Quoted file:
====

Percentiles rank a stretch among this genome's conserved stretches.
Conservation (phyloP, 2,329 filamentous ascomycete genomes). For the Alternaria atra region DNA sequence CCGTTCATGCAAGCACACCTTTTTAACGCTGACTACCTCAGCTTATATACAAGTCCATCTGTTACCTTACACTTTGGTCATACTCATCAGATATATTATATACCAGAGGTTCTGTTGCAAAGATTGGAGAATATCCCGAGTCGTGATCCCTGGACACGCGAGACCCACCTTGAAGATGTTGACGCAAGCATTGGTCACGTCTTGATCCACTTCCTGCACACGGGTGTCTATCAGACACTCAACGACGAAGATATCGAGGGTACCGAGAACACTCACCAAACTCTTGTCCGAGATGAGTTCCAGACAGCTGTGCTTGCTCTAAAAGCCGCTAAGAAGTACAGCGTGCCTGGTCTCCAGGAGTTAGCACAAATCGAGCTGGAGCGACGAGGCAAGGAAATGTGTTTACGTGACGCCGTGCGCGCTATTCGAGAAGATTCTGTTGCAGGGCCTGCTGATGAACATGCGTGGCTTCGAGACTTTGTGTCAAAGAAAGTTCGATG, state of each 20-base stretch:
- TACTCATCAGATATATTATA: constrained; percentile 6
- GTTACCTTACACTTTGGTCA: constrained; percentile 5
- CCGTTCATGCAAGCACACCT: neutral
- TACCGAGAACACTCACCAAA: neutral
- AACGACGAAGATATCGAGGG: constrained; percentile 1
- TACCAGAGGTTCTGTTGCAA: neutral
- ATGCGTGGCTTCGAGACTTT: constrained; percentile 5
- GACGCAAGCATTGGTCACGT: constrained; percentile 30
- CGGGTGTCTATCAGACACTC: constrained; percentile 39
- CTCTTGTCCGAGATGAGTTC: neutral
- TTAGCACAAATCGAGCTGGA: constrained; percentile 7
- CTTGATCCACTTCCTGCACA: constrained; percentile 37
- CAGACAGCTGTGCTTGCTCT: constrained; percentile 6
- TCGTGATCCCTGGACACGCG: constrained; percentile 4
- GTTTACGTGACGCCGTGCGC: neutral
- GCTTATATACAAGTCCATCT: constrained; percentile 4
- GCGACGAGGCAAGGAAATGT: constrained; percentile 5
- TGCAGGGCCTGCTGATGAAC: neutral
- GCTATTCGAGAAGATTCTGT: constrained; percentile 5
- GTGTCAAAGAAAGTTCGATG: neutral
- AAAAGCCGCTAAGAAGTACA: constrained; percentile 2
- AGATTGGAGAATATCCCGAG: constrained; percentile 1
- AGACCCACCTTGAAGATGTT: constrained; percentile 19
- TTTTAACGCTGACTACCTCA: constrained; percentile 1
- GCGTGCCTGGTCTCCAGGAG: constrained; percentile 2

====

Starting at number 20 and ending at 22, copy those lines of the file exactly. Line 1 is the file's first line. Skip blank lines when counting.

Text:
- TGCAGGGCCTGCTGATGAAC: neutral
- GCTATTCGAGAAGATTCTGT: constrained; percentile 5
- GTGTCAAAGAAAGTTCGATG: neutral